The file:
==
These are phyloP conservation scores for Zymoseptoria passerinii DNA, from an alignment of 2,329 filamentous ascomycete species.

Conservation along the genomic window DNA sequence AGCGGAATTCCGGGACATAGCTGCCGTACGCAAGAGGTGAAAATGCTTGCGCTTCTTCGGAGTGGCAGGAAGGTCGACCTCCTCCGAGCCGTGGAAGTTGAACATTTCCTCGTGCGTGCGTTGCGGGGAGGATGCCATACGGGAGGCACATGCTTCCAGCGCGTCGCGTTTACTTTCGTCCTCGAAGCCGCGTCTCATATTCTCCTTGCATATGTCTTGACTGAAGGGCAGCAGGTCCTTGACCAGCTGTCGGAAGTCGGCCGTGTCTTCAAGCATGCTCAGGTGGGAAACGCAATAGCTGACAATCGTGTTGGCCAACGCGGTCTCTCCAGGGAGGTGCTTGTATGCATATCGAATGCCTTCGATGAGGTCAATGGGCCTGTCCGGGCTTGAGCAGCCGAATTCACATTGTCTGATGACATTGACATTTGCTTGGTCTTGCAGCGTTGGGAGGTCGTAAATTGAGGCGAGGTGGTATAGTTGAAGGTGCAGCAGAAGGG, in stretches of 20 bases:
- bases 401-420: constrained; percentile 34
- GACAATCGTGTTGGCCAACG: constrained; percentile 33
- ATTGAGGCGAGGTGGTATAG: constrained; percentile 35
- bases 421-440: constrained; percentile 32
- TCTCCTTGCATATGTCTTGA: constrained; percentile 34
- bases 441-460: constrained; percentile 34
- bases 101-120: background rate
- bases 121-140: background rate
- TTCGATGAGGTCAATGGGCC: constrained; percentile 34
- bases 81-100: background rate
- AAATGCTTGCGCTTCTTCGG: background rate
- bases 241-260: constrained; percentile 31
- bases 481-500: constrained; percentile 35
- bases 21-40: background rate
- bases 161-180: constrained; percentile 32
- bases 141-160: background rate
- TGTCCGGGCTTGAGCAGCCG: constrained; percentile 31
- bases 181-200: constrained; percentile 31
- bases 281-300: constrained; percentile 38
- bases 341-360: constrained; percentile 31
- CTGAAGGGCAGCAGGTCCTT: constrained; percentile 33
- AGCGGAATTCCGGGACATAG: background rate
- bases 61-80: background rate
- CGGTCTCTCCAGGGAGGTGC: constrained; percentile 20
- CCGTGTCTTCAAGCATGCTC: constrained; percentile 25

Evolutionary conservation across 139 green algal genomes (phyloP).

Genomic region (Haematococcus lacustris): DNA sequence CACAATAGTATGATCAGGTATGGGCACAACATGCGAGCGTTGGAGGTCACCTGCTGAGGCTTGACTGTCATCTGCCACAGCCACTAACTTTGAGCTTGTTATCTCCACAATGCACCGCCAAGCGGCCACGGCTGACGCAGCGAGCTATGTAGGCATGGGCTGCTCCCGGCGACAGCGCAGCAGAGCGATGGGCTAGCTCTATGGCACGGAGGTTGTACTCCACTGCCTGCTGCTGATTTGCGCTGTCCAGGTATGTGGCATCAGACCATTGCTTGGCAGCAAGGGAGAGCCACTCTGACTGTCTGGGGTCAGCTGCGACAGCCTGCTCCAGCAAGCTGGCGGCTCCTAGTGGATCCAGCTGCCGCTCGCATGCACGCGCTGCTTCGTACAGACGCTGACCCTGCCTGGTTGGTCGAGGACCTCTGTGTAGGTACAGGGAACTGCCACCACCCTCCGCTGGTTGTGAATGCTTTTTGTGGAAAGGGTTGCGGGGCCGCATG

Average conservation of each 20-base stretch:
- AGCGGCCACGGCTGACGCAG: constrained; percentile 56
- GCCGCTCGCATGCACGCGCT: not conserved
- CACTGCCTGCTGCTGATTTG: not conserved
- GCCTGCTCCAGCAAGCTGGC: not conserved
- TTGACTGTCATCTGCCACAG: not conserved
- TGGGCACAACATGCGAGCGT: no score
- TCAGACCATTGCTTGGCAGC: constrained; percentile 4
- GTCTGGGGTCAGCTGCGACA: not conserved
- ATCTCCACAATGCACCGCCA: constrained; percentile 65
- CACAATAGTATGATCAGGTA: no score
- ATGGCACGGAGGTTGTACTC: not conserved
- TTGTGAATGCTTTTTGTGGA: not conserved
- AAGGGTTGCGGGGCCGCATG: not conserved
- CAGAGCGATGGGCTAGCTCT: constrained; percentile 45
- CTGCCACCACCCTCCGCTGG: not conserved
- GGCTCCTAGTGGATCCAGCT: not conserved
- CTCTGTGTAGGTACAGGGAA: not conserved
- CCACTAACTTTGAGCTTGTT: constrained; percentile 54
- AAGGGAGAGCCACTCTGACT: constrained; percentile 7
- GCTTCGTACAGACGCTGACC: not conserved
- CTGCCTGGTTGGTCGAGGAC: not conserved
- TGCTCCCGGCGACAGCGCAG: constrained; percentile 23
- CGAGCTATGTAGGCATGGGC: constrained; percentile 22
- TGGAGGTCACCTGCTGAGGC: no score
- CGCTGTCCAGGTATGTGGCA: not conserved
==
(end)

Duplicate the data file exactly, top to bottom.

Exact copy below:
These are phyloP conservation scores for Zymoseptoria passerinii DNA, from an alignment of 2,329 filamentous ascomycete species.

Conservation along the genomic window DNA sequence AGCGGAATTCCGGGACATAGCTGCCGTACGCAAGAGGTGAAAATGCTTGCGCTTCTTCGGAGTGGCAGGAAGGTCGACCTCCTCCGAGCCGTGGAAGTTGAACATTTCCTCGTGCGTGCGTTGCGGGGAGGATGCCATACGGGAGGCACATGCTTCCAGCGCGTCGCGTTTACTTTCGTCCTCGAAGCCGCGTCTCATATTCTCCTTGCATATGTCTTGACTGAAGGGCAGCAGGTCCTTGACCAGCTGTCGGAAGTCGGCCGTGTCTTCAAGCATGCTCAGGTGGGAAACGCAATAGCTGACAATCGTGTTGGCCAACGCGGTCTCTCCAGGGAGGTGCTTGTATGCATATCGAATGCCTTCGATGAGGTCAATGGGCCTGTCCGGGCTTGAGCAGCCGAATTCACATTGTCTGATGACATTGACATTTGCTTGGTCTTGCAGCGTTGGGAGGTCGTAAATTGAGGCGAGGTGGTATAGTTGAAGGTGCAGCAGAAGGG, in stretches of 20 bases:
- bases 401-420: constrained; percentile 34
- GACAATCGTGTTGGCCAACG: constrained; percentile 33
- ATTGAGGCGAGGTGGTATAG: constrained; percentile 35
- bases 421-440: constrained; percentile 32
- TCTCCTTGCATATGTCTTGA: constrained; percentile 34
- bases 441-460: constrained; percentile 34
- bases 101-120: background rate
- bases 121-140: background rate
- TTCGATGAGGTCAATGGGCC: constrained; percentile 34
- bases 81-100: background rate
- AAATGCTTGCGCTTCTTCGG: background rate
- bases 241-260: constrained; percentile 31
- bases 481-500: constrained; percentile 35
- bases 21-40: background rate
- bases 161-180: constrained; percentile 32
- bases 141-160: background rate
- TGTCCGGGCTTGAGCAGCCG: constrained; percentile 31
- bases 181-200: constrained; percentile 31
- bases 281-300: constrained; percentile 38
- bases 341-360: constrained; percentile 31
- CTGAAGGGCAGCAGGTCCTT: constrained; percentile 33
- AGCGGAATTCCGGGACATAG: background rate
- bases 61-80: background rate
- CGGTCTCTCCAGGGAGGTGC: constrained; percentile 20
- CCGTGTCTTCAAGCATGCTC: constrained; percentile 25

Evolutionary conservation across 139 green algal genomes (phyloP).

Genomic region (Haematococcus lacustris): DNA sequence CACAATAGTATGATCAGGTATGGGCACAACATGCGAGCGTTGGAGGTCACCTGCTGAGGCTTGACTGTCATCTGCCACAGCCACTAACTTTGAGCTTGTTATCTCCACAATGCACCGCCAAGCGGCCACGGCTGACGCAGCGAGCTATGTAGGCATGGGCTGCTCCCGGCGACAGCGCAGCAGAGCGATGGGCTAGCTCTATGGCACGGAGGTTGTACTCCACTGCCTGCTGCTGATTTGCGCTGTCCAGGTATGTGGCATCAGACCATTGCTTGGCAGCAAGGGAGAGCCACTCTGACTGTCTGGGGTCAGCTGCGACAGCCTGCTCCAGCAAGCTGGCGGCTCCTAGTGGATCCAGCTGCCGCTCGCATGCACGCGCTGCTTCGTACAGACGCTGACCCTGCCTGGTTGGTCGAGGACCTCTGTGTAGGTACAGGGAACTGCCACCACCCTCCGCTGGTTGTGAATGCTTTTTGTGGAAAGGGTTGCGGGGCCGCATG

Average conservation of each 20-base stretch:
- AGCGGCCACGGCTGACGCAG: constrained; percentile 56
- GCCGCTCGCATGCACGCGCT: not conserved
- CACTGCCTGCTGCTGATTTG: not conserved
- GCCTGCTCCAGCAAGCTGGC: not conserved
- TTGACTGTCATCTGCCACAG: not conserved
- TGGGCACAACATGCGAGCGT: no score
- TCAGACCATTGCTTGGCAGC: constrained; percentile 4
- GTCTGGGGTCAGCTGCGACA: not conserved
- ATCTCCACAATGCACCGCCA: constrained; percentile 65
- CACAATAGTATGATCAGGTA: no score
- ATGGCACGGAGGTTGTACTC: not conserved
- TTGTGAATGCTTTTTGTGGA: not conserved
- AAGGGTTGCGGGGCCGCATG: not conserved
- CAGAGCGATGGGCTAGCTCT: constrained; percentile 45
- CTGCCACCACCCTCCGCTGG: not conserved
- GGCTCCTAGTGGATCCAGCT: not conserved
- CTCTGTGTAGGTACAGGGAA: not conserved
- CCACTAACTTTGAGCTTGTT: constrained; percentile 54
- AAGGGAGAGCCACTCTGACT: constrained; percentile 7
- GCTTCGTACAGACGCTGACC: not conserved
- CTGCCTGGTTGGTCGAGGAC: not conserved
- TGCTCCCGGCGACAGCGCAG: constrained; percentile 23
- CGAGCTATGTAGGCATGGGC: constrained; percentile 22
- TGGAGGTCACCTGCTGAGGC: no score
- CGCTGTCCAGGTATGTGGCA: not conserved